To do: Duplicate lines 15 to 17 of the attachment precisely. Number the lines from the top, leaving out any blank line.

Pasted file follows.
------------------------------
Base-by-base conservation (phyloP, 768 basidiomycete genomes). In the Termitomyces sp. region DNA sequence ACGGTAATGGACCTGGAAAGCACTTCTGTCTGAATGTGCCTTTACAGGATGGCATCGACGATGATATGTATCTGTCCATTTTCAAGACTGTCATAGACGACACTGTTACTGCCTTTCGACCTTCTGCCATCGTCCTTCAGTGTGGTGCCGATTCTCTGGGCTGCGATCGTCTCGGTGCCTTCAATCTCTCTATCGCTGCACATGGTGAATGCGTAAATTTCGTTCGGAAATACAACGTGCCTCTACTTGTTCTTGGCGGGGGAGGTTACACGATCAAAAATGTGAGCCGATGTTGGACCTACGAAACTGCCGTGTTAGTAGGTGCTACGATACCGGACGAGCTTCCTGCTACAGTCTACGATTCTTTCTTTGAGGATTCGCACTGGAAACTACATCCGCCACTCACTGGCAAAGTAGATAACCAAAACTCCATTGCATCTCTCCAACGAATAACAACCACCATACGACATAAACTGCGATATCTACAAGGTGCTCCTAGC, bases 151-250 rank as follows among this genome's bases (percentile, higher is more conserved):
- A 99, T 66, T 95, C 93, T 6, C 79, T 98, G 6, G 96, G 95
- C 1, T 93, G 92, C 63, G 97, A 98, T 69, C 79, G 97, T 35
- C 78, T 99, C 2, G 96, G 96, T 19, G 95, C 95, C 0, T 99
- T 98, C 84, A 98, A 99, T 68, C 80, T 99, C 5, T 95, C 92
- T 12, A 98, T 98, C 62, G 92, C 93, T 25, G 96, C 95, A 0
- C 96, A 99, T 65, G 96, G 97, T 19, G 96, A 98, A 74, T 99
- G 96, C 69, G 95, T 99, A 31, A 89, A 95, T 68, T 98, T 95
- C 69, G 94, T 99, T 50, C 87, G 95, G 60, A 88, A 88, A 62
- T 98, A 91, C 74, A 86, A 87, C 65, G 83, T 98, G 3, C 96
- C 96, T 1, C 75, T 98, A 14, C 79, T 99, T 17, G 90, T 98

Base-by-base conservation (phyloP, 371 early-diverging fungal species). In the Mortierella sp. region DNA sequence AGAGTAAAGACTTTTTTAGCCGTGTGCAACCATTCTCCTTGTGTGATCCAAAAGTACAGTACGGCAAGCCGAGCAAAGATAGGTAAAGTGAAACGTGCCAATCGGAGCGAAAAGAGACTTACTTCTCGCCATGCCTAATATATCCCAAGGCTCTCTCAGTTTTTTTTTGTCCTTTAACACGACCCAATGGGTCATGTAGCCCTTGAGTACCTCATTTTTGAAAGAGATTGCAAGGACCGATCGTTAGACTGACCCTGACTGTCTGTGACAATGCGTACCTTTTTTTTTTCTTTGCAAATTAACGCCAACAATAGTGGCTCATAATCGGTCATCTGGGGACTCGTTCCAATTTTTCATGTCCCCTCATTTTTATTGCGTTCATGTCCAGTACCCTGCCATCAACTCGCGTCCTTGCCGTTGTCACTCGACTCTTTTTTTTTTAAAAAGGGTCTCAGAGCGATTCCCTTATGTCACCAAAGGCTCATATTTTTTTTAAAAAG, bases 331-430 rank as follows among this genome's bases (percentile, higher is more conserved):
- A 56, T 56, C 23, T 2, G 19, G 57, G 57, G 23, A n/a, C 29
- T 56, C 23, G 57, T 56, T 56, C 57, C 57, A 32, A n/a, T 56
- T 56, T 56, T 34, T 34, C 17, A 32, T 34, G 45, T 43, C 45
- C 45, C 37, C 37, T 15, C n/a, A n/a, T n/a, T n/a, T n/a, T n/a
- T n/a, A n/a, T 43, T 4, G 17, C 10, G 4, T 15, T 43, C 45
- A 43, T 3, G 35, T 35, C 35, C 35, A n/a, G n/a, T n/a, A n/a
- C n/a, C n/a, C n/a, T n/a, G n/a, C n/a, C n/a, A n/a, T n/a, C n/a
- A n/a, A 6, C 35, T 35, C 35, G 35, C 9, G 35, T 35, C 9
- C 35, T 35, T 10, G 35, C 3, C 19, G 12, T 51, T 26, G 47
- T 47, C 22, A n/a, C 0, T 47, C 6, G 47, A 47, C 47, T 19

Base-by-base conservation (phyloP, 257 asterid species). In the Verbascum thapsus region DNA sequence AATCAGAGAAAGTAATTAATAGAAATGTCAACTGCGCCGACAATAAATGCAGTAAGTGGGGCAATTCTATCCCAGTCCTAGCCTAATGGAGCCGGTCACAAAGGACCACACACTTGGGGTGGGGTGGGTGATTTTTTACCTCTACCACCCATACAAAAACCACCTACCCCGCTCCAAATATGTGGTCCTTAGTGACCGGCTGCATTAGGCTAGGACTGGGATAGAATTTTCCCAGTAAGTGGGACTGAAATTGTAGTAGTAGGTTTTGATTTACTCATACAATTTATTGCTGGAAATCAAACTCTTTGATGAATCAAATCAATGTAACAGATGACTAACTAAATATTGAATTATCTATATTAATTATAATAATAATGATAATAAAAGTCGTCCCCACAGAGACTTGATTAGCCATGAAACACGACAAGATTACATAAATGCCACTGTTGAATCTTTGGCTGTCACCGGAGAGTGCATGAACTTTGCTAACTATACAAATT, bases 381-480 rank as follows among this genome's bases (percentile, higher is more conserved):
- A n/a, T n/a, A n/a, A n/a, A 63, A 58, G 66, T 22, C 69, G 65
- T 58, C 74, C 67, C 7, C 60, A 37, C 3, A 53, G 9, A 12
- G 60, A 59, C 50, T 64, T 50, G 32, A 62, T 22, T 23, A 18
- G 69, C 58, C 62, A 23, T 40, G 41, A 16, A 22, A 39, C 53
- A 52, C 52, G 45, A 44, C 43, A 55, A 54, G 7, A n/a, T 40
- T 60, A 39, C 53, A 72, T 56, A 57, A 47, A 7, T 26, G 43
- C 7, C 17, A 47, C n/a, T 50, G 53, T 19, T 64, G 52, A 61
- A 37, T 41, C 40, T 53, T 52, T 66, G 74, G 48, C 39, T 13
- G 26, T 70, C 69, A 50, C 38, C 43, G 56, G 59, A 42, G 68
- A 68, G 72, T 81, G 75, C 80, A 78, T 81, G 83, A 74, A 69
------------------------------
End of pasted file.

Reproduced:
- T 56, T 56, T 34, T 34, C 17, A 32, T 34, G 45, T 43, C 45
- C 45, C 37, C 37, T 15, C n/a, A n/a, T n/a, T n/a, T n/a, T n/a
- T n/a, A n/a, T 43, T 4, G 17, C 10, G 4, T 15, T 43, C 45